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WeekWatch 16/12/2019

WeekWatch 16/12/2019

It is 101 years since the Representation of the People Act delivered universal suffrage for all UK men aged 21 or more – and for a much larger number of women over the age of 30. Prior to 1918, men could only qualify for the vote if they owned property. Ever since, the Tories have always hoped to find that electoral holy grail: a Conservative candidate for prime minister who appeals to the working classes.

Have they found one in Boris Johnson? Last week’s election was remarkable less for his party’s overall share of the national vote, which only rose 1% from the 2017 election, as for the inroads the Tories made into Labour’s ‘red wall’ of seats across the North of England and the Midlands. Constituencies whose politics were baked in Thatcher’s mine and factory closures took a major step towards the Conservatives. Some saw majorities whittled down from the thousands to the hundreds. Others actually turned blue; among them Bolsover, West Bromwich East, Burnley (which hadn’t gone Tory in 100 years) and Redcar, (which never had).

“It seems like Labour has managed to make itself the party of the few, not the many,” said BlueBay’s David Riley.

Large spending plans, Corbyn’s personal brand and mixed messages on Brexit were all variously blamed for Labour’s poor showing. Whatever the cause, both sterling and the major indices enjoyed a Boris bounce in Friday trading. The FTSE 100’s large weighting of foreign earnings usually push it in the opposite direction to the pound;; their coordinated rise last Friday hinted at rising foreign inflows.

“The decisive election result helps lift the cloud of uncertainty that has plagued UK businesses and the consumer,” said George Luckraft of AXA, manager of the St. James’s Place Allshare Income fund. “Sterling has spiked higher, extending its rally to around 10% since the early October lows, which is a headwind for overseas earners. Share price reactions have been the opposite of the initial post-Brexit vote period. Sectors such as the housebuilders [which fell in 2016] saw rises of 10% on Friday.”

Luckraft now expects the government to tack to the political centre, increasing spending on infrastructure via increased borrowing, although subdued inflation means he does not expect interest rates to rise soon. AXA forecasts that economic growth in the UK will accelerate to 1.2% in 2020.

“The overall impact is that the UK is investable again, which should see sterling gaining support and equity markets narrow the Brexit-induced discount that currently prevails,” said Luckraft. “In cases where ratings are low and business conditions improve sufficiently to drive upgrades, there is scope for strong returns.”

Elections are one thing: governing quite another. When the fanfare dies down, the prime minister faces significant challenges, among them the resurgent SNP’s independence push, and the challenge of managing Brexit, which will be less an overnight departure than a multi-year process of detailed and complex renegotiations with existing trade partners. All the same, last week Donald Trump, delighted by the election result, expressed his confidence that a US-UK trade deal will soon be done.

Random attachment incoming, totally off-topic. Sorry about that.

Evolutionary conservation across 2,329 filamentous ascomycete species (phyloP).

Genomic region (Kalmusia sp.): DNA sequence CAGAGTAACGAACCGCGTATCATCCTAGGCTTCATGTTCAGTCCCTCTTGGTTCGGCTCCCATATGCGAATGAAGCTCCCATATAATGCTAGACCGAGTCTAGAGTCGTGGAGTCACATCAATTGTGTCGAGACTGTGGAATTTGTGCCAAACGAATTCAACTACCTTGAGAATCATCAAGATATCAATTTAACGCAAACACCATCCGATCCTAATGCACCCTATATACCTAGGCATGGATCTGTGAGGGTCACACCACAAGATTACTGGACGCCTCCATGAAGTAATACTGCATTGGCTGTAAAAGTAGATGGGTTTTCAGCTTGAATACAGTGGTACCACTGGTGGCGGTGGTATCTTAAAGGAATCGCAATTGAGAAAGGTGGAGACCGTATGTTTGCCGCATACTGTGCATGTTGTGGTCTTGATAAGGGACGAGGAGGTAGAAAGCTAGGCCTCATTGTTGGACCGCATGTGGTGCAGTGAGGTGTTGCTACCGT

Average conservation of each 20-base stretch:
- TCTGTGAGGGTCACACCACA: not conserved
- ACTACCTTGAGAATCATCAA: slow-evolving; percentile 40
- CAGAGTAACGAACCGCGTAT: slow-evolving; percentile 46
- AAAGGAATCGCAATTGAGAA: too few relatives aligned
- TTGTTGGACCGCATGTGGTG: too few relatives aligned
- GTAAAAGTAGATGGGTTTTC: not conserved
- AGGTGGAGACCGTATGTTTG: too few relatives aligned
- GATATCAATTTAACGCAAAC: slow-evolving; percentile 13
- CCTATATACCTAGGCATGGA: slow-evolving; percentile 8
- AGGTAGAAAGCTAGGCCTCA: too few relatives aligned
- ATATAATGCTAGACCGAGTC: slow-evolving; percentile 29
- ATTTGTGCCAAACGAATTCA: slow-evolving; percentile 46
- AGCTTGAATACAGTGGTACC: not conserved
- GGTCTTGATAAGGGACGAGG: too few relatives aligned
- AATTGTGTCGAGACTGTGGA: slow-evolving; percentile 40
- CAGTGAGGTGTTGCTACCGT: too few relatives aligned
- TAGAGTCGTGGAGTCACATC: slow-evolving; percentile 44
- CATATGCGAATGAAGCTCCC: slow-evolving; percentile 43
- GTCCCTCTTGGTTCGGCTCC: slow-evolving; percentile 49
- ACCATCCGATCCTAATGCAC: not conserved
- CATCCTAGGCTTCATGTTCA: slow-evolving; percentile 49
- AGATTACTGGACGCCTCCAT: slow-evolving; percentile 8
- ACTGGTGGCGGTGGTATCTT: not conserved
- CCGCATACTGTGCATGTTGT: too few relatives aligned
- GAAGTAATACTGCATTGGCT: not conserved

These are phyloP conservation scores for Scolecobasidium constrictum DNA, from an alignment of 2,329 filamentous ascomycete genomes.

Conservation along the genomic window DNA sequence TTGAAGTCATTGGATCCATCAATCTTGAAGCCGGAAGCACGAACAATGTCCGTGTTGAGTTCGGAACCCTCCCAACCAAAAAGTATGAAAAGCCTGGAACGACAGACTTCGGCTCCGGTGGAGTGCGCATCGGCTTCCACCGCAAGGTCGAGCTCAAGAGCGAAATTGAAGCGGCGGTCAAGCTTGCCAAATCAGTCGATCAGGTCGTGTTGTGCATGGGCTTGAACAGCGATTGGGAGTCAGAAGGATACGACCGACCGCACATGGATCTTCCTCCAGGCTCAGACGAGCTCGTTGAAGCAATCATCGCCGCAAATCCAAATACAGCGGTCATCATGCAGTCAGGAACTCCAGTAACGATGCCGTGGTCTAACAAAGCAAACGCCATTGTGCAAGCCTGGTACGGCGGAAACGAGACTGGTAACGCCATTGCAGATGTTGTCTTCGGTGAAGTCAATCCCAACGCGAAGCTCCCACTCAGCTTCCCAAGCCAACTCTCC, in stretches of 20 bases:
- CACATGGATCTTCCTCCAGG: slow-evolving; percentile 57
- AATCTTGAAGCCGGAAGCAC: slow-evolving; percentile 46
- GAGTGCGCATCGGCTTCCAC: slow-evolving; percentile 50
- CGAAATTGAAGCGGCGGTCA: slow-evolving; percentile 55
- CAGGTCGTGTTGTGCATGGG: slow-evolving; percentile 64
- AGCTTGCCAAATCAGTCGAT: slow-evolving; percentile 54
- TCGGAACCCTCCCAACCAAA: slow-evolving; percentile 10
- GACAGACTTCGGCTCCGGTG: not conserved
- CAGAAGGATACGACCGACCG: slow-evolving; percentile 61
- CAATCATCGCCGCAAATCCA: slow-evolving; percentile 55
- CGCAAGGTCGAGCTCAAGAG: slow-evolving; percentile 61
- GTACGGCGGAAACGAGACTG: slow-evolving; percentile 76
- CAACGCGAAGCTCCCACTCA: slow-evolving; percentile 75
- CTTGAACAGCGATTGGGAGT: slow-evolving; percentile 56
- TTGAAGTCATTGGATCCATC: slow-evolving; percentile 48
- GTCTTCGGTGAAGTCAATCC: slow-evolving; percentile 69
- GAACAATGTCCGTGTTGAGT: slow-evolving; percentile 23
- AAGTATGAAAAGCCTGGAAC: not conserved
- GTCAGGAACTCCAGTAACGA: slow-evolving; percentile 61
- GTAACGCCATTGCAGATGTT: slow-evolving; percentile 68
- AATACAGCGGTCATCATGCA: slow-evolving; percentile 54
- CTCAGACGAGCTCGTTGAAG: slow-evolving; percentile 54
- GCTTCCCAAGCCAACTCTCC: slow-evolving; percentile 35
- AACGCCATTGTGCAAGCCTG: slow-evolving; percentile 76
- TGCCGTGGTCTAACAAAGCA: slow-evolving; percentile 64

“With a Conservative victory [already] priced in, the initial exuberance could be short-lived,” said John Betteridge of Rowan Dartington. “On further reflection, markets might come to suspect that not a lot has changed. Months and probably years of hard negotiations with the EU would still be in prospect and the possibility of a hard Brexit has not been removed.”

Even last Friday, the initial post-election bounce soon reached a ceiling and tapered off a little, both for sterling’s value against the dollar and for the FTSE 100. A key bellwether of investor opinion in the coming weeks will be how the market performance of domestically-oriented companies compares to UK-listed multinationals.

“While the result introduces the least uncertainty, the final Brexit terms and any trade deal with the EU remain to be established,” said Ken Hsia of Investec, manager of the St. James’s Place Continental European and Greater European funds. “While we expect a relief bounce in UK-centric companies that have de-rated to trade at a discount to the rest of Europe, we do not expect an immediate impact on incomes or corporate investment within the UK.”

Amid the political ruckus, equity indices put in a strong performance and the MSCI World rose significantly over the period. Among the bright spots was the energy sector. Saudi Aramco saw its share price surge after its record-breaking IPO; the company raised $25.6 billion. Elsewhere in the industry, Exxon Mobil was cleared of fraud the week after OPEC had agreed production cuts with Russia, which should help to buoy oil prices. The S&P 500, Shanghai Composite and EURO STOXX 50 all clocked gains over the five-day period, helped in no small part by supposed progress in US-China trade talks.

AXA, BlueBay and Investec are fund managers for St. James’s Place.

The information contained is correct as at the date of the article. The information contained does not constitute investment advice and is not intended to state, indicate or imply that current or past results are indicative of future results or expectations. Where the opinions of third parties are offered, these may not necessarily reflect those of St. James’s Place.

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